No Extradition: Julian Assange and his father’s fight for freedom

No Extradition: Julian Assange’s Father & The Struggle for His Son’s Freedom
Featuring John Shipton plus Nils Melzer (UN Special Rapporteur on Torture), M.I.A, John Pilger, Lowkey, Lisa Longstaff (Women Against Rape) and others.
Directed by Pablo Navarrete
Alborada Films, 35 mins

The extradition trial of the world’s most famous whistleblower, Julian Assange, is set to recommence in London next month.

After being holed up in an Ecuadorian embassy for seven years and spending a year and a half largely in solitary confinement in a maximum-security prison, Assange confronts the prospect of being sent to the United States.

If extradited, the WikiLeaks co-founder will face 18 charges and potentially 176 years in jail for the “crime” of publishing leaked classified documents that lifted the lid on war crimes carried out by powerful states.

Throughout his ordeal, Assange has counted on the support of millions of people around the world. Few, however, have been as passionate in campaigning for his freedom as John Shipton, Assange’s father.

In his latest film, No Extradition: Julian Assange’s Father & The Struggle for His Son’s Freedom, British-Chilean director Pablo Navarrete documents Shipton’s fight. Navarrete provides a campaign diary of Shipton’s various trips from Australia to visit his son in Britain and the protests and public forums to demand his freedom.

Shipton speaks to journalist Mohamed Elmaazi about his visits to Belmarsh prison, Assange’s state and the solidarity he has received from other prisoners. What comes through is his strong conviction to continue until he frees his son.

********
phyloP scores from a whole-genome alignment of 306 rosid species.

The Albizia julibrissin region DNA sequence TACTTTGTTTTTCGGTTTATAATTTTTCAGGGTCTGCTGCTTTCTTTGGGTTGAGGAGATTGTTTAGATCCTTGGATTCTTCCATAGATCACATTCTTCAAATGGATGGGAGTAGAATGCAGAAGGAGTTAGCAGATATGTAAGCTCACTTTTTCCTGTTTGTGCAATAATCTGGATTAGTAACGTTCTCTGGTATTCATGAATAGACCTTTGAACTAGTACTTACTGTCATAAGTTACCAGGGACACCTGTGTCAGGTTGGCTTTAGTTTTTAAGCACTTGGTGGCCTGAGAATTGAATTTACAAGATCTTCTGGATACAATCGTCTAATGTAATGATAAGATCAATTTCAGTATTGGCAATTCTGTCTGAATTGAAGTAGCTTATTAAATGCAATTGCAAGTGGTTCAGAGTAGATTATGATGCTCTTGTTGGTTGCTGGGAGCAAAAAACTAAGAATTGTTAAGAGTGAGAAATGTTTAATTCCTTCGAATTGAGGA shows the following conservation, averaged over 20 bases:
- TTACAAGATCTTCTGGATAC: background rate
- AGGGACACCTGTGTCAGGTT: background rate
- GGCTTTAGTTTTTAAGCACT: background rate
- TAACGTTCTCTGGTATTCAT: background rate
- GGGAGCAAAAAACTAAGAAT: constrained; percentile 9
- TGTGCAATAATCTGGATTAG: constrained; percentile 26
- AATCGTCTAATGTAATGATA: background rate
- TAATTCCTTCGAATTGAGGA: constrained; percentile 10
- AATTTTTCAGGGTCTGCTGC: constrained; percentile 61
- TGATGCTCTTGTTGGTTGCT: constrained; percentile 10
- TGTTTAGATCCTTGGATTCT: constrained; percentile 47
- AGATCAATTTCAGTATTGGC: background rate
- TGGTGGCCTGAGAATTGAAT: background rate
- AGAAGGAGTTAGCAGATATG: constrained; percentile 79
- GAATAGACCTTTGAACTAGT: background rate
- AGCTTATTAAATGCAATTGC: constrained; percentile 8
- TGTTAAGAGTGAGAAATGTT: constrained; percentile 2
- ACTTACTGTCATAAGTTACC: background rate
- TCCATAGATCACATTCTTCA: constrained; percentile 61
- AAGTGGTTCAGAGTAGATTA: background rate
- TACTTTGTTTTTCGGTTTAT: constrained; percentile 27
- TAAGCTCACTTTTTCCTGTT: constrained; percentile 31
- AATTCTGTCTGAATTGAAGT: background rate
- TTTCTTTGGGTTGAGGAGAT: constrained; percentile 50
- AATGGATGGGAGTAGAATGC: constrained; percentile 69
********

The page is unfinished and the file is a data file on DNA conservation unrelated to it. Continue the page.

We also get a sense of the many varied faces of Assange’s supporters.

Among them is former British Labour MP Chris Williamson, who denounces the fact that while freedom of speech is under attack everywhere, “the biggest advocate of freedom of speech is languishing in Belmarsh prison…”

“[Assange’s] only crime is to expose war crimes by the US and the abuse of state power. Here we have a situation where somebody we should be venerating … is being forced to endure solitary confinement that is tantamount to torture on British soil.”

The injustice of Assange’s case is a common thread in the various voices we hear throughout the film.

Rapper Lowkey points out: “Assange is not being punished for anything he has done wrong. He is being punished for everything he has done right.”

Women Against Rape spokesperson Lisa Longstaff also speaks during the film. She notes how, since 2010, her organisation has observed with interest the “unusual zeal with which Assange was being pursued; it’s unlike any rape allegation we have seen anywhere.”

According to Longstaff, in Assange’s case “rape and other sexual allegations have been used to pursue a political agenda from the start, intent on actually hiding rape, hiding torture and hiding murder…

“The pursuit of Julian Assange is not about rape. It’s the US government weaponising and distorting rape in order to punish him for the Wikileaks exposés on war crimes, rape and torture.”

Human rights lawyer Jennifer Robinson lays out what is at stake in her client’s case. “This is not about hacking … it is about activities journalists engage in all the time … and any prosecution and extradition [of Assange] … will place a massive chill on investigative journalism the world over.”

The stakes are clearly very high — for freedom of speech and democracy, as well as for Assange.

Despite this, Shipton’s optimism shines through. On several occasions, he tells Assange’s supporters “not only can we win; we are winning”, adding “I believe that with your help, we will win.”

In this sense, No Extradition is an important contribution to helping this vital campaign win.

[Green Left will host an online screening of No Extradition, followed by a Q&A with director, Pablo Navarrete and journalist Mohamed Elmaazi, on September 5 at 7pm (AEST). Book tickets at bit.ly/NoExtraditionFilm.]